Guest author: Rhesa Higgins
In his article in the December issue of Presence journal, “Generational Ministry: Spiritual Guidance for the Five Adult Generations Today,” John R. Mabry shares a wealth of information for spiritual companions seeking to be helpful to all five generations. As a member of Generation X, I found his description to be accurate and compassionate of my generation.
In my admittedly young ministry of spiritual companionship, I mainly walk alongside Xers (those born between 1961 and 1981) and Millennials (those born between 1981 and 2001). I find both to be delightfully engaged by the art of spiritual companionship. Mabry hints that technology could be a valuable window of opportunity to reach these generations with spiritual companionship, and my experience certainly affirms this assertion.
Author Elizabeth Liebert, SNJM, has offered spiritual companions an invaluable tool in her chapter, “Supervision as Widening the Horizons,” of the SDI Imprint Book Supervision of Spiritual Directors: Engaging in Holy Mystery. Liebert discusses the Experience Circle which maps four arenas where people may experience God: the intrapersonal arena, the intrapersonal arena, the systems and structures arena, and the nature arena. I would like to suggest that, perhaps, technology could be a fifth arena of this circle, especially when we talk about the spiritual experiences of those in Generation X and Millennials.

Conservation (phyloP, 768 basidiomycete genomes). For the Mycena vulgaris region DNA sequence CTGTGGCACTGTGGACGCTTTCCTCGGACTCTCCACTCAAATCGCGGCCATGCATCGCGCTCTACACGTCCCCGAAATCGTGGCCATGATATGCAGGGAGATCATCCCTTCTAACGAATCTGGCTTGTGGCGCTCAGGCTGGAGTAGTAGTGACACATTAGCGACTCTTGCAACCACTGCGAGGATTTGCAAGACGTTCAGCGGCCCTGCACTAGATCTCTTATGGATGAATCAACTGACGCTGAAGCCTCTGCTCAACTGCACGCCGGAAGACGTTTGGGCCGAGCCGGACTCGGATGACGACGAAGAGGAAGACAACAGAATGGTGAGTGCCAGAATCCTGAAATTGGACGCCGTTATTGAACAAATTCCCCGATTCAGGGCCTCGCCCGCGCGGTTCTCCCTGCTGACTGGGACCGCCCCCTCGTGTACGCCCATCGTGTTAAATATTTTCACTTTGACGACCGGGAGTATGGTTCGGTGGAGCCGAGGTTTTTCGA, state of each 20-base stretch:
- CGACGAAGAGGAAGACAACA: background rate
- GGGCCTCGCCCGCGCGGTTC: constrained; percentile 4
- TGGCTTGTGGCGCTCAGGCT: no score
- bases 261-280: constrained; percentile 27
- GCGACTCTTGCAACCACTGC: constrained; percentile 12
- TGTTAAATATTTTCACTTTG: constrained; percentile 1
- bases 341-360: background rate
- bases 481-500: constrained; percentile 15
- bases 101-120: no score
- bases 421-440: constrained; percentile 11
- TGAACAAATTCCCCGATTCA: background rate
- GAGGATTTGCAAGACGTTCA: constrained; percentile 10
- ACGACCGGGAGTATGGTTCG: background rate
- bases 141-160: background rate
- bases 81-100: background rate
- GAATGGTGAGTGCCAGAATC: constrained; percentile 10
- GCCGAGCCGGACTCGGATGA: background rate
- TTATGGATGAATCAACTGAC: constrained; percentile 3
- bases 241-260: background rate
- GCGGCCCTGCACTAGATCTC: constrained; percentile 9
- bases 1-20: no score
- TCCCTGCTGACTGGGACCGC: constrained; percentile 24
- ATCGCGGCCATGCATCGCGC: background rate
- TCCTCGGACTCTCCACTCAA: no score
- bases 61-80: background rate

For both generations, and the foreseeable generations to come, technology serves as the driving force of their lives. Technology is how these people work, play, and relax. Technology also offers endless creative options for spiritual companions. My ministry of spiritual companionship involves the following technological tools as well as traditional, one-on-one, face-to-face meetings.
- Blogging about spirituality opens a vast door to Xers who need to test authenticity and to Millennials who are searching for connection points. Consistently posting about spiritual practices and the ministry of companionship can be sufficient content. Responding to comments also creates connecting points.
- Facebook, Wiki spaces, and similar sites allow for groups to be formed, creating opportunity for group spiritual companionship to be offered online. A spiritual director can post a topic for conversation or a contemplative practice for engagement. Each member can then post about their experiences or opinion as the idea is explored. These online “conversations” offer rich opportunities for those who consider their spirituality introverted.
- Skype and “face time” are also helpful tools to the spiritual companion seeking to reach Millennials and Xers. Because each of these generations are concerned with work and life balance, they are unlikely to take time away from work for spiritual companionship. Also, as committed parents, they may seek spiritual companionship after hours, when their children are asleep. These tools allow one-on-one spiritual companionship to be offered on an ongoing basis while honoring commitments to work and family.
Xers and Millennials are actively searching for spiritual companionship. Companions who are committed to walking with them may want to consider the use of technology. What technological tools have you found to be helpful?
Rhesa Higgins is a spiritual director and the founding director of the Center for Spiritual Formation in Dallas, Texas, USA. She was a 2012 SDI New Contemplative. Her days are filled with packing lunches and driving carpools for her young children, engaging in prayerful art, and enjoying good coffee.
Bumpus, Mary Rose, and Rebecca Bradburn Langer. Supervision of Spiritual Directors: Engaging in Holy Mystery. Harrisburg, PA: Morehouse Publishing, 2005.